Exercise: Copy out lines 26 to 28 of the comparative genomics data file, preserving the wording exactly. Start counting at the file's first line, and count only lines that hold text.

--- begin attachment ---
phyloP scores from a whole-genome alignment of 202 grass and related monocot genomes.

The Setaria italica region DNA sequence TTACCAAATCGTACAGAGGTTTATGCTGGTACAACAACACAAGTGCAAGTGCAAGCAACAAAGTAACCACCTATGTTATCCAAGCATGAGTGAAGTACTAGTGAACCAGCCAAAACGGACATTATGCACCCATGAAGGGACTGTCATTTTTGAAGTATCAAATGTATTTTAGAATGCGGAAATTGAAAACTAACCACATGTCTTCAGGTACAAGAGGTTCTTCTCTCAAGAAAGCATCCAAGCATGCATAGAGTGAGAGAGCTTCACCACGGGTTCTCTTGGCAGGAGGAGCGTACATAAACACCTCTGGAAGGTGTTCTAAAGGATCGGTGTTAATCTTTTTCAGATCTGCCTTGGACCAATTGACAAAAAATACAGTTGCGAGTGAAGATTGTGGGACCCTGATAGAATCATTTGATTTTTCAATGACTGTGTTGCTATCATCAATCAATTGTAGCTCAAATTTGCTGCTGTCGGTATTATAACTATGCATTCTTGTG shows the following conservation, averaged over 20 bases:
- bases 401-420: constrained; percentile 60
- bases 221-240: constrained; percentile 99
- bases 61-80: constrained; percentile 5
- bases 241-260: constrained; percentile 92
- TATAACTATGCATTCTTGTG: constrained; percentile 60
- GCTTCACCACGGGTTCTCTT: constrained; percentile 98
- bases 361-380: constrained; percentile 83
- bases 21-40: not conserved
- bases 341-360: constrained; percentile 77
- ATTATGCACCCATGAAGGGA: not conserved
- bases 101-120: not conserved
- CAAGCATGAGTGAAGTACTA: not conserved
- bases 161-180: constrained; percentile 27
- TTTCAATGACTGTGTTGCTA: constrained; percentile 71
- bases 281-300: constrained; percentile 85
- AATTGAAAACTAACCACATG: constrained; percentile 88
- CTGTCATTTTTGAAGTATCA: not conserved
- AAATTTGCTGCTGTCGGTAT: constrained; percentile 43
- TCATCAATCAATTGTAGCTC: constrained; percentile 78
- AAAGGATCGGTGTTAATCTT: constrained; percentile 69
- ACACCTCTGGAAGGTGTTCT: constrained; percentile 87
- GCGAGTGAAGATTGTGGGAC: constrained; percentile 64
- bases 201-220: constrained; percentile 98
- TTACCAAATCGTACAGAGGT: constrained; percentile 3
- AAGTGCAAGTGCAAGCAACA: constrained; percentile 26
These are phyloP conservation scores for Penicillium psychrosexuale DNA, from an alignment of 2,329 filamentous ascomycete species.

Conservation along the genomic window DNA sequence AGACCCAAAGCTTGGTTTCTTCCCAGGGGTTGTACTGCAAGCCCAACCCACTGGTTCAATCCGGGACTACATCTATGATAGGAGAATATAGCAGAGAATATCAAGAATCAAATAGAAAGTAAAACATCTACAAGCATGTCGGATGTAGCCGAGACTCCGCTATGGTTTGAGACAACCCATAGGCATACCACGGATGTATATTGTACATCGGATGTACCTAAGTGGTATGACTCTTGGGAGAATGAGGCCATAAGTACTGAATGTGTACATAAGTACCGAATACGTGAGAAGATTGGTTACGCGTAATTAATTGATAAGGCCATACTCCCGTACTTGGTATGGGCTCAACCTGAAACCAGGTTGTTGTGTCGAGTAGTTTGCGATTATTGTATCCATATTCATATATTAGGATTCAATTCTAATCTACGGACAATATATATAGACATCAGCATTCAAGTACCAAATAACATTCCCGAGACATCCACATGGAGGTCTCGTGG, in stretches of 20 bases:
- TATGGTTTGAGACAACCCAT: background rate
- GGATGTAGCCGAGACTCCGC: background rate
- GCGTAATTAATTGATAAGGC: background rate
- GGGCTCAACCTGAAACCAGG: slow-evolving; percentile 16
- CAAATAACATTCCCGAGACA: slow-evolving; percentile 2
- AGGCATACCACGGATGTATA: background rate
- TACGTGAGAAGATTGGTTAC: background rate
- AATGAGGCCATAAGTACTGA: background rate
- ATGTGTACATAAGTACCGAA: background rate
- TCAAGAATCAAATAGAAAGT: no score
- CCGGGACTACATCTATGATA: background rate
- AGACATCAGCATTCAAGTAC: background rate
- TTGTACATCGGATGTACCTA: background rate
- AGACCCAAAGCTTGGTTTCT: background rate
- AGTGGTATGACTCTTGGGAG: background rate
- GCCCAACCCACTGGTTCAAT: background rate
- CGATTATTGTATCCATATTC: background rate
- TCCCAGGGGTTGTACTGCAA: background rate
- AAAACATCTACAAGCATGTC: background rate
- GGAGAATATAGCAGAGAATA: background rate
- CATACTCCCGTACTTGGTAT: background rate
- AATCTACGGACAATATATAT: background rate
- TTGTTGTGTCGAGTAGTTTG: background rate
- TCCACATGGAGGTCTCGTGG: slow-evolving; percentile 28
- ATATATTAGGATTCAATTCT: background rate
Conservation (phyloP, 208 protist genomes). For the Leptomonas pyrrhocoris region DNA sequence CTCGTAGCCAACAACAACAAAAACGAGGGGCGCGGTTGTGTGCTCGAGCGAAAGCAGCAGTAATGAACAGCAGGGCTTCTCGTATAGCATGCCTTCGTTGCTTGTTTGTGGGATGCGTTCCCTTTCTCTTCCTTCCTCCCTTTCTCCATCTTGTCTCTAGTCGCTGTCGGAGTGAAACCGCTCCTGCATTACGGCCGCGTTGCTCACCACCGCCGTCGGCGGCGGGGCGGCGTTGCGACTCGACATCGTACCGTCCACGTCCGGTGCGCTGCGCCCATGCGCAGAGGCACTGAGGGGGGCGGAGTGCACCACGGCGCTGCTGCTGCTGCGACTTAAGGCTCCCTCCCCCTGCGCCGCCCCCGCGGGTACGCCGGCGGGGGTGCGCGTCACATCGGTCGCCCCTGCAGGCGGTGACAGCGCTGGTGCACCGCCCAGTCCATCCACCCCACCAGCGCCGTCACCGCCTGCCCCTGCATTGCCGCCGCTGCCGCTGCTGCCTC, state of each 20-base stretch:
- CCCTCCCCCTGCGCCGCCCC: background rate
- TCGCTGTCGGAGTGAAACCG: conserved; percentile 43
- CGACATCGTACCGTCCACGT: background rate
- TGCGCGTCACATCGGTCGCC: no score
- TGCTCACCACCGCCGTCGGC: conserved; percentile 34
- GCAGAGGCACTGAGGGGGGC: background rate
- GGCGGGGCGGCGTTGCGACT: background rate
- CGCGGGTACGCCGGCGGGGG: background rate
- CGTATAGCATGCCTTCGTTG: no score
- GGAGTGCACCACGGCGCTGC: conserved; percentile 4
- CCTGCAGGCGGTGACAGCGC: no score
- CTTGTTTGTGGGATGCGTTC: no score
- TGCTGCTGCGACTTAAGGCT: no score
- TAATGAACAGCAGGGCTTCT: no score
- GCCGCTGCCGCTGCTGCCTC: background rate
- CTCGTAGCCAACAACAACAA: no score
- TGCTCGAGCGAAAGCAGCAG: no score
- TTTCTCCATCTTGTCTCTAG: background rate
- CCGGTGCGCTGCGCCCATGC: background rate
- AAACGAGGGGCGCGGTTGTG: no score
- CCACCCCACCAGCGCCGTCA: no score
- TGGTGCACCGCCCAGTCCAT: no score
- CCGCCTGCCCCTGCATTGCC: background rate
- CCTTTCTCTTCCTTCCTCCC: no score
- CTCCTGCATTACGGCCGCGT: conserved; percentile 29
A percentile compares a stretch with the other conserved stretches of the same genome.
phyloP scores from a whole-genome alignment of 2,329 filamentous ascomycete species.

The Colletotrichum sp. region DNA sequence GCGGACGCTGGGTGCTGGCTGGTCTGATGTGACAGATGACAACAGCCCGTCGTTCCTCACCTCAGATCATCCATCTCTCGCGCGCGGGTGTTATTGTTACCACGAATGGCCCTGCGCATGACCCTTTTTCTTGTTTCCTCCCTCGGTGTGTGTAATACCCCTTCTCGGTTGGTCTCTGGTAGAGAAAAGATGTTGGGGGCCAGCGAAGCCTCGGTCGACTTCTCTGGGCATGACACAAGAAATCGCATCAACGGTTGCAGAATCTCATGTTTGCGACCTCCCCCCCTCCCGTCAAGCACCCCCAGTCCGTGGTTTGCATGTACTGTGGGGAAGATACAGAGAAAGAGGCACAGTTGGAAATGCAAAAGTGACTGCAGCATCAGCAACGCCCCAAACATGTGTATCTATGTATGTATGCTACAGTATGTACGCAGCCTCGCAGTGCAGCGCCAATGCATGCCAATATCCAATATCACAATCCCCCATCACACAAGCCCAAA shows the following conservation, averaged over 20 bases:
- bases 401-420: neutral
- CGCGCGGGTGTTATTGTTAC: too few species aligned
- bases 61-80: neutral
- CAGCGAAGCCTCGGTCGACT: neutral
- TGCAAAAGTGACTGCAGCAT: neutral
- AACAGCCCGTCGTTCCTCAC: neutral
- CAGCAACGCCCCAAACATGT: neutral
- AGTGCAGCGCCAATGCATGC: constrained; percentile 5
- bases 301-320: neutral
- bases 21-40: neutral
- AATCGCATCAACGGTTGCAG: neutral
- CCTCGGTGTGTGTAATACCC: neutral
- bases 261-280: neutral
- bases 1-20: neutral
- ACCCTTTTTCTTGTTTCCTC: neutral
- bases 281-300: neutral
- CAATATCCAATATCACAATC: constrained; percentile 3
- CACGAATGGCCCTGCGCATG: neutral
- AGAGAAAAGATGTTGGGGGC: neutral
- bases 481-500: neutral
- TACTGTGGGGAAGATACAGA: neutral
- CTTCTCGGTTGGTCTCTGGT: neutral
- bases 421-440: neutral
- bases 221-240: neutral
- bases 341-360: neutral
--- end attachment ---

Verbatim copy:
- TTACCAAATCGTACAGAGGT: constrained; percentile 3
- AAGTGCAAGTGCAAGCAACA: constrained; percentile 26
These are phyloP conservation scores for Penicillium psychrosexuale DNA, from an alignment of 2,329 filamentous ascomycete species.